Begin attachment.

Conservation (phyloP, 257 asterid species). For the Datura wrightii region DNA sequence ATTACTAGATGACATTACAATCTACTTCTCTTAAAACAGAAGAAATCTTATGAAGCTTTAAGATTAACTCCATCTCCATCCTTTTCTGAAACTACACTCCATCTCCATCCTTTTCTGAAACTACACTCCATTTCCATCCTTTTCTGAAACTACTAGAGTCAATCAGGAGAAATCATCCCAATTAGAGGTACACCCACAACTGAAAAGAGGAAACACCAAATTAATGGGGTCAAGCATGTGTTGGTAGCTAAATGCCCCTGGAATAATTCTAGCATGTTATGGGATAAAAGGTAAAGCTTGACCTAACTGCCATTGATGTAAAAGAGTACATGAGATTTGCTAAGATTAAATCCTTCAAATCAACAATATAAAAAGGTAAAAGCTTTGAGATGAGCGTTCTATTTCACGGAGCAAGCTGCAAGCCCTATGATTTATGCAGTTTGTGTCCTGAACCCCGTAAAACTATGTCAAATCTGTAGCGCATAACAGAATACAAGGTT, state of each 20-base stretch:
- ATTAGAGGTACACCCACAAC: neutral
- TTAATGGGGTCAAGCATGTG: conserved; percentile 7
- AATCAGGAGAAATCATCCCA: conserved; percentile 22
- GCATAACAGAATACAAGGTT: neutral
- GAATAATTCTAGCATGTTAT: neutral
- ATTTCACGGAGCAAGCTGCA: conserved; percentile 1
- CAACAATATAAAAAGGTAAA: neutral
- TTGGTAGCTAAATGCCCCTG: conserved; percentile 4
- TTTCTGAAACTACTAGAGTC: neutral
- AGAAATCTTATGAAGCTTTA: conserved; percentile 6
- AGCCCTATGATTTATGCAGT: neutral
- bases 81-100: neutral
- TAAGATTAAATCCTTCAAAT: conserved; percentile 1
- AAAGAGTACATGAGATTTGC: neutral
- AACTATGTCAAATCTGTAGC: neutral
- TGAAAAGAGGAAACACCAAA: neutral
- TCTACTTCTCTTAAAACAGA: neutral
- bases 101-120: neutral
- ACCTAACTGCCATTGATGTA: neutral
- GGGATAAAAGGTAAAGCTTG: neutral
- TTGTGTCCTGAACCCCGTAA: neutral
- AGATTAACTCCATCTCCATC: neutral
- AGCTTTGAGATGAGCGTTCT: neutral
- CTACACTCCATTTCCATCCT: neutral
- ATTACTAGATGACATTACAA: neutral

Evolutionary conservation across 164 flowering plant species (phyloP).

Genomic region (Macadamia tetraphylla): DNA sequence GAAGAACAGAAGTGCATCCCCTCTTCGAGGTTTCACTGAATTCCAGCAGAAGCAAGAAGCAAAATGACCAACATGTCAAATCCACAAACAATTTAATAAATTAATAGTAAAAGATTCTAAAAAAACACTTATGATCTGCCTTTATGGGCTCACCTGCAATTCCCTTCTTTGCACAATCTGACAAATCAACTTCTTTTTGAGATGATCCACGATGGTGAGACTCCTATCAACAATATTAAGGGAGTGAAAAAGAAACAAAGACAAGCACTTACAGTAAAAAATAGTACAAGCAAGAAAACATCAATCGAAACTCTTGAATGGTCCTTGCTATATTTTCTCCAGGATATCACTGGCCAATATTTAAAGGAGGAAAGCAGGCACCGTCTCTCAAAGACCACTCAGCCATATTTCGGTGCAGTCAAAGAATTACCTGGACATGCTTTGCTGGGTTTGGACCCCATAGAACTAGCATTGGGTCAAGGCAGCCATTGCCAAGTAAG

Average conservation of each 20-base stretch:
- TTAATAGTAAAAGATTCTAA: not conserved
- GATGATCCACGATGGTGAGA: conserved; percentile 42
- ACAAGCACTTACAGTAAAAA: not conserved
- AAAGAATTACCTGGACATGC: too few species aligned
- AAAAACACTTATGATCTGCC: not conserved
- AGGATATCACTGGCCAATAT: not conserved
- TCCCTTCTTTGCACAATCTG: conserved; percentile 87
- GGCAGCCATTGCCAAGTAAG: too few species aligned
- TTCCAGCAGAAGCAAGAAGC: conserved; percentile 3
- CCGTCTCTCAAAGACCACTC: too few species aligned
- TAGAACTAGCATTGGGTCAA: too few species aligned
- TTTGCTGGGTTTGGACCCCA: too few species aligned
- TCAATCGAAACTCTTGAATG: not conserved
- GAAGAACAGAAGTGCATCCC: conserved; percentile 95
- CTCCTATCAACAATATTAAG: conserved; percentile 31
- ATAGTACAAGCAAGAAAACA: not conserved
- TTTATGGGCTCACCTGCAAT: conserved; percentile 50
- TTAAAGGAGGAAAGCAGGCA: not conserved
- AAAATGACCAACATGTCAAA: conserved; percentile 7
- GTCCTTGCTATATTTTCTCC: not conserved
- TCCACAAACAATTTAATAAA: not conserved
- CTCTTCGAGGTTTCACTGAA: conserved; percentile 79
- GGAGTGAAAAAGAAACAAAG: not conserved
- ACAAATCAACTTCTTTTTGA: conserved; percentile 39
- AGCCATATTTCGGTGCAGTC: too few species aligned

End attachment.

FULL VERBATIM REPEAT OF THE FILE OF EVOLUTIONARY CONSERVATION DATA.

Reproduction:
Conservation (phyloP, 257 asterid species). For the Datura wrightii region DNA sequence ATTACTAGATGACATTACAATCTACTTCTCTTAAAACAGAAGAAATCTTATGAAGCTTTAAGATTAACTCCATCTCCATCCTTTTCTGAAACTACACTCCATCTCCATCCTTTTCTGAAACTACACTCCATTTCCATCCTTTTCTGAAACTACTAGAGTCAATCAGGAGAAATCATCCCAATTAGAGGTACACCCACAACTGAAAAGAGGAAACACCAAATTAATGGGGTCAAGCATGTGTTGGTAGCTAAATGCCCCTGGAATAATTCTAGCATGTTATGGGATAAAAGGTAAAGCTTGACCTAACTGCCATTGATGTAAAAGAGTACATGAGATTTGCTAAGATTAAATCCTTCAAATCAACAATATAAAAAGGTAAAAGCTTTGAGATGAGCGTTCTATTTCACGGAGCAAGCTGCAAGCCCTATGATTTATGCAGTTTGTGTCCTGAACCCCGTAAAACTATGTCAAATCTGTAGCGCATAACAGAATACAAGGTT, state of each 20-base stretch:
- ATTAGAGGTACACCCACAAC: neutral
- TTAATGGGGTCAAGCATGTG: conserved; percentile 7
- AATCAGGAGAAATCATCCCA: conserved; percentile 22
- GCATAACAGAATACAAGGTT: neutral
- GAATAATTCTAGCATGTTAT: neutral
- ATTTCACGGAGCAAGCTGCA: conserved; percentile 1
- CAACAATATAAAAAGGTAAA: neutral
- TTGGTAGCTAAATGCCCCTG: conserved; percentile 4
- TTTCTGAAACTACTAGAGTC: neutral
- AGAAATCTTATGAAGCTTTA: conserved; percentile 6
- AGCCCTATGATTTATGCAGT: neutral
- bases 81-100: neutral
- TAAGATTAAATCCTTCAAAT: conserved; percentile 1
- AAAGAGTACATGAGATTTGC: neutral
- AACTATGTCAAATCTGTAGC: neutral
- TGAAAAGAGGAAACACCAAA: neutral
- TCTACTTCTCTTAAAACAGA: neutral
- bases 101-120: neutral
- ACCTAACTGCCATTGATGTA: neutral
- GGGATAAAAGGTAAAGCTTG: neutral
- TTGTGTCCTGAACCCCGTAA: neutral
- AGATTAACTCCATCTCCATC: neutral
- AGCTTTGAGATGAGCGTTCT: neutral
- CTACACTCCATTTCCATCCT: neutral
- ATTACTAGATGACATTACAA: neutral

Evolutionary conservation across 164 flowering plant species (phyloP).

Genomic region (Macadamia tetraphylla): DNA sequence GAAGAACAGAAGTGCATCCCCTCTTCGAGGTTTCACTGAATTCCAGCAGAAGCAAGAAGCAAAATGACCAACATGTCAAATCCACAAACAATTTAATAAATTAATAGTAAAAGATTCTAAAAAAACACTTATGATCTGCCTTTATGGGCTCACCTGCAATTCCCTTCTTTGCACAATCTGACAAATCAACTTCTTTTTGAGATGATCCACGATGGTGAGACTCCTATCAACAATATTAAGGGAGTGAAAAAGAAACAAAGACAAGCACTTACAGTAAAAAATAGTACAAGCAAGAAAACATCAATCGAAACTCTTGAATGGTCCTTGCTATATTTTCTCCAGGATATCACTGGCCAATATTTAAAGGAGGAAAGCAGGCACCGTCTCTCAAAGACCACTCAGCCATATTTCGGTGCAGTCAAAGAATTACCTGGACATGCTTTGCTGGGTTTGGACCCCATAGAACTAGCATTGGGTCAAGGCAGCCATTGCCAAGTAAG

Average conservation of each 20-base stretch:
- TTAATAGTAAAAGATTCTAA: not conserved
- GATGATCCACGATGGTGAGA: conserved; percentile 42
- ACAAGCACTTACAGTAAAAA: not conserved
- AAAGAATTACCTGGACATGC: too few species aligned
- AAAAACACTTATGATCTGCC: not conserved
- AGGATATCACTGGCCAATAT: not conserved
- TCCCTTCTTTGCACAATCTG: conserved; percentile 87
- GGCAGCCATTGCCAAGTAAG: too few species aligned
- TTCCAGCAGAAGCAAGAAGC: conserved; percentile 3
- CCGTCTCTCAAAGACCACTC: too few species aligned
- TAGAACTAGCATTGGGTCAA: too few species aligned
- TTTGCTGGGTTTGGACCCCA: too few species aligned
- TCAATCGAAACTCTTGAATG: not conserved
- GAAGAACAGAAGTGCATCCC: conserved; percentile 95
- CTCCTATCAACAATATTAAG: conserved; percentile 31
- ATAGTACAAGCAAGAAAACA: not conserved
- TTTATGGGCTCACCTGCAAT: conserved; percentile 50
- TTAAAGGAGGAAAGCAGGCA: not conserved
- AAAATGACCAACATGTCAAA: conserved; percentile 7
- GTCCTTGCTATATTTTCTCC: not conserved
- TCCACAAACAATTTAATAAA: not conserved
- CTCTTCGAGGTTTCACTGAA: conserved; percentile 79
- GGAGTGAAAAAGAAACAAAG: not conserved
- ACAAATCAACTTCTTTTTGA: conserved; percentile 39
- AGCCATATTTCGGTGCAGTC: too few species aligned